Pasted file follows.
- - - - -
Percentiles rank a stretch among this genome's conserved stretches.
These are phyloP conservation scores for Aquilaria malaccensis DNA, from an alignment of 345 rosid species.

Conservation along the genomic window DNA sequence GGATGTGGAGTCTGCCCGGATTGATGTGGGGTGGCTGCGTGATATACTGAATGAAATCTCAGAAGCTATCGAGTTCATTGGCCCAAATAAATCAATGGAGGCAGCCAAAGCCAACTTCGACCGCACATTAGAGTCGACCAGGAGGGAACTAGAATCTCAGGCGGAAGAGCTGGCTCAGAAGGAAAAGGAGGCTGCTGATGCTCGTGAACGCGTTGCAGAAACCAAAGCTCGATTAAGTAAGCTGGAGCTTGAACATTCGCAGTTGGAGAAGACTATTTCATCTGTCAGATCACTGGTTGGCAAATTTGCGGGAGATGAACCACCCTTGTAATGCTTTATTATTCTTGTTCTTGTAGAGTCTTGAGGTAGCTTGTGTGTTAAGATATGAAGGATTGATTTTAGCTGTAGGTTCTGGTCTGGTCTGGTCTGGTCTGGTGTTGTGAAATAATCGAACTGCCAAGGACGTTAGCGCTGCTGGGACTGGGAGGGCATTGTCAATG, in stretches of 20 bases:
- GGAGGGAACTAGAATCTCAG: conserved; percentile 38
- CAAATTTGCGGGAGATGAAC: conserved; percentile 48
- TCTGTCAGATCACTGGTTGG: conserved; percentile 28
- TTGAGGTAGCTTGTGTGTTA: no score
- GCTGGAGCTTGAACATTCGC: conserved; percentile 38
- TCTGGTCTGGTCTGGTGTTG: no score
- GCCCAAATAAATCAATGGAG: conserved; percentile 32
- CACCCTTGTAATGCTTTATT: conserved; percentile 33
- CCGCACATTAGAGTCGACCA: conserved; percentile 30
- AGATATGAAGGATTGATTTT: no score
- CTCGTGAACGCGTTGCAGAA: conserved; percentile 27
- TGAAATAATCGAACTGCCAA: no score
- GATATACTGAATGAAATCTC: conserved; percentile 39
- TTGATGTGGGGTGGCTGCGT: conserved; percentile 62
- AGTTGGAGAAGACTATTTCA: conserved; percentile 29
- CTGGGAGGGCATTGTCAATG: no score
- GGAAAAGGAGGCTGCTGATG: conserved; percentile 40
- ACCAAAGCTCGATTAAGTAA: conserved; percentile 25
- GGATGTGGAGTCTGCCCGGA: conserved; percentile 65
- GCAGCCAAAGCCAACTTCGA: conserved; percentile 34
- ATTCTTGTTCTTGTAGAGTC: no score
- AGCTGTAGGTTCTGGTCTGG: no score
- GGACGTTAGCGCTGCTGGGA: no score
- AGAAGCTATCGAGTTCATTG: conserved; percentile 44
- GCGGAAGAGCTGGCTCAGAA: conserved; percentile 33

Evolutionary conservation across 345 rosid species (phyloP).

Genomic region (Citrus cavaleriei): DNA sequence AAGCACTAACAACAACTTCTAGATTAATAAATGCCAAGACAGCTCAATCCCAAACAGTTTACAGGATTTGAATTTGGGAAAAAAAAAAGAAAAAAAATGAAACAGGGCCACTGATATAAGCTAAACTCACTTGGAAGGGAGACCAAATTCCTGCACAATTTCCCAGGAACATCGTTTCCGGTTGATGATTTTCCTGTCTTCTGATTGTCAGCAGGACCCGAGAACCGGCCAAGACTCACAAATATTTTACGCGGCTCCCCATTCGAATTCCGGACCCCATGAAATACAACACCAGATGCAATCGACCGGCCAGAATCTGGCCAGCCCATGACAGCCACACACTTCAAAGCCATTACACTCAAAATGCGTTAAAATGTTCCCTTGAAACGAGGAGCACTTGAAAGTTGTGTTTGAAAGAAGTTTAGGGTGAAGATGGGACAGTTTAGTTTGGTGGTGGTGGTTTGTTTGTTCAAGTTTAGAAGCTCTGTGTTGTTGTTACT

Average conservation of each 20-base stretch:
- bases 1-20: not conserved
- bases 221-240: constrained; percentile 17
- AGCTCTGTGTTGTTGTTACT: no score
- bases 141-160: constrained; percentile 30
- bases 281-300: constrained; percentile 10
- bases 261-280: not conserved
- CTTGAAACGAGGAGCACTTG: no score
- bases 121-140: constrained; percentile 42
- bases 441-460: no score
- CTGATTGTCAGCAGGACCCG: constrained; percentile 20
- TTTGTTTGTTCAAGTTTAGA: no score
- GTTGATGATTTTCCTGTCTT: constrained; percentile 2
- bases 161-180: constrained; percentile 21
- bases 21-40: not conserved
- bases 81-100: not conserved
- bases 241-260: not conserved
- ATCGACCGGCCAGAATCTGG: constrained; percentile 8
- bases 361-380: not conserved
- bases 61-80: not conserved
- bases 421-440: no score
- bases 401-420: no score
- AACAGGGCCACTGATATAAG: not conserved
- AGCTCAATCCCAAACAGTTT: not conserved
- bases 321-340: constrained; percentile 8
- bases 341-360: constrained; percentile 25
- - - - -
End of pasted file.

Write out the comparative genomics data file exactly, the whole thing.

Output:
Percentiles rank a stretch among this genome's conserved stretches.
These are phyloP conservation scores for Aquilaria malaccensis DNA, from an alignment of 345 rosid species.

Conservation along the genomic window DNA sequence GGATGTGGAGTCTGCCCGGATTGATGTGGGGTGGCTGCGTGATATACTGAATGAAATCTCAGAAGCTATCGAGTTCATTGGCCCAAATAAATCAATGGAGGCAGCCAAAGCCAACTTCGACCGCACATTAGAGTCGACCAGGAGGGAACTAGAATCTCAGGCGGAAGAGCTGGCTCAGAAGGAAAAGGAGGCTGCTGATGCTCGTGAACGCGTTGCAGAAACCAAAGCTCGATTAAGTAAGCTGGAGCTTGAACATTCGCAGTTGGAGAAGACTATTTCATCTGTCAGATCACTGGTTGGCAAATTTGCGGGAGATGAACCACCCTTGTAATGCTTTATTATTCTTGTTCTTGTAGAGTCTTGAGGTAGCTTGTGTGTTAAGATATGAAGGATTGATTTTAGCTGTAGGTTCTGGTCTGGTCTGGTCTGGTCTGGTGTTGTGAAATAATCGAACTGCCAAGGACGTTAGCGCTGCTGGGACTGGGAGGGCATTGTCAATG, in stretches of 20 bases:
- GGAGGGAACTAGAATCTCAG: conserved; percentile 38
- CAAATTTGCGGGAGATGAAC: conserved; percentile 48
- TCTGTCAGATCACTGGTTGG: conserved; percentile 28
- TTGAGGTAGCTTGTGTGTTA: no score
- GCTGGAGCTTGAACATTCGC: conserved; percentile 38
- TCTGGTCTGGTCTGGTGTTG: no score
- GCCCAAATAAATCAATGGAG: conserved; percentile 32
- CACCCTTGTAATGCTTTATT: conserved; percentile 33
- CCGCACATTAGAGTCGACCA: conserved; percentile 30
- AGATATGAAGGATTGATTTT: no score
- CTCGTGAACGCGTTGCAGAA: conserved; percentile 27
- TGAAATAATCGAACTGCCAA: no score
- GATATACTGAATGAAATCTC: conserved; percentile 39
- TTGATGTGGGGTGGCTGCGT: conserved; percentile 62
- AGTTGGAGAAGACTATTTCA: conserved; percentile 29
- CTGGGAGGGCATTGTCAATG: no score
- GGAAAAGGAGGCTGCTGATG: conserved; percentile 40
- ACCAAAGCTCGATTAAGTAA: conserved; percentile 25
- GGATGTGGAGTCTGCCCGGA: conserved; percentile 65
- GCAGCCAAAGCCAACTTCGA: conserved; percentile 34
- ATTCTTGTTCTTGTAGAGTC: no score
- AGCTGTAGGTTCTGGTCTGG: no score
- GGACGTTAGCGCTGCTGGGA: no score
- AGAAGCTATCGAGTTCATTG: conserved; percentile 44
- GCGGAAGAGCTGGCTCAGAA: conserved; percentile 33

Evolutionary conservation across 345 rosid species (phyloP).

Genomic region (Citrus cavaleriei): DNA sequence AAGCACTAACAACAACTTCTAGATTAATAAATGCCAAGACAGCTCAATCCCAAACAGTTTACAGGATTTGAATTTGGGAAAAAAAAAAGAAAAAAAATGAAACAGGGCCACTGATATAAGCTAAACTCACTTGGAAGGGAGACCAAATTCCTGCACAATTTCCCAGGAACATCGTTTCCGGTTGATGATTTTCCTGTCTTCTGATTGTCAGCAGGACCCGAGAACCGGCCAAGACTCACAAATATTTTACGCGGCTCCCCATTCGAATTCCGGACCCCATGAAATACAACACCAGATGCAATCGACCGGCCAGAATCTGGCCAGCCCATGACAGCCACACACTTCAAAGCCATTACACTCAAAATGCGTTAAAATGTTCCCTTGAAACGAGGAGCACTTGAAAGTTGTGTTTGAAAGAAGTTTAGGGTGAAGATGGGACAGTTTAGTTTGGTGGTGGTGGTTTGTTTGTTCAAGTTTAGAAGCTCTGTGTTGTTGTTACT

Average conservation of each 20-base stretch:
- bases 1-20: not conserved
- bases 221-240: constrained; percentile 17
- AGCTCTGTGTTGTTGTTACT: no score
- bases 141-160: constrained; percentile 30
- bases 281-300: constrained; percentile 10
- bases 261-280: not conserved
- CTTGAAACGAGGAGCACTTG: no score
- bases 121-140: constrained; percentile 42
- bases 441-460: no score
- CTGATTGTCAGCAGGACCCG: constrained; percentile 20
- TTTGTTTGTTCAAGTTTAGA: no score
- GTTGATGATTTTCCTGTCTT: constrained; percentile 2
- bases 161-180: constrained; percentile 21
- bases 21-40: not conserved
- bases 81-100: not conserved
- bases 241-260: not conserved
- ATCGACCGGCCAGAATCTGG: constrained; percentile 8
- bases 361-380: not conserved
- bases 61-80: not conserved
- bases 421-440: no score
- bases 401-420: no score
- AACAGGGCCACTGATATAAG: not conserved
- AGCTCAATCCCAAACAGTTT: not conserved
- bases 321-340: constrained; percentile 8
- bases 341-360: constrained; percentile 25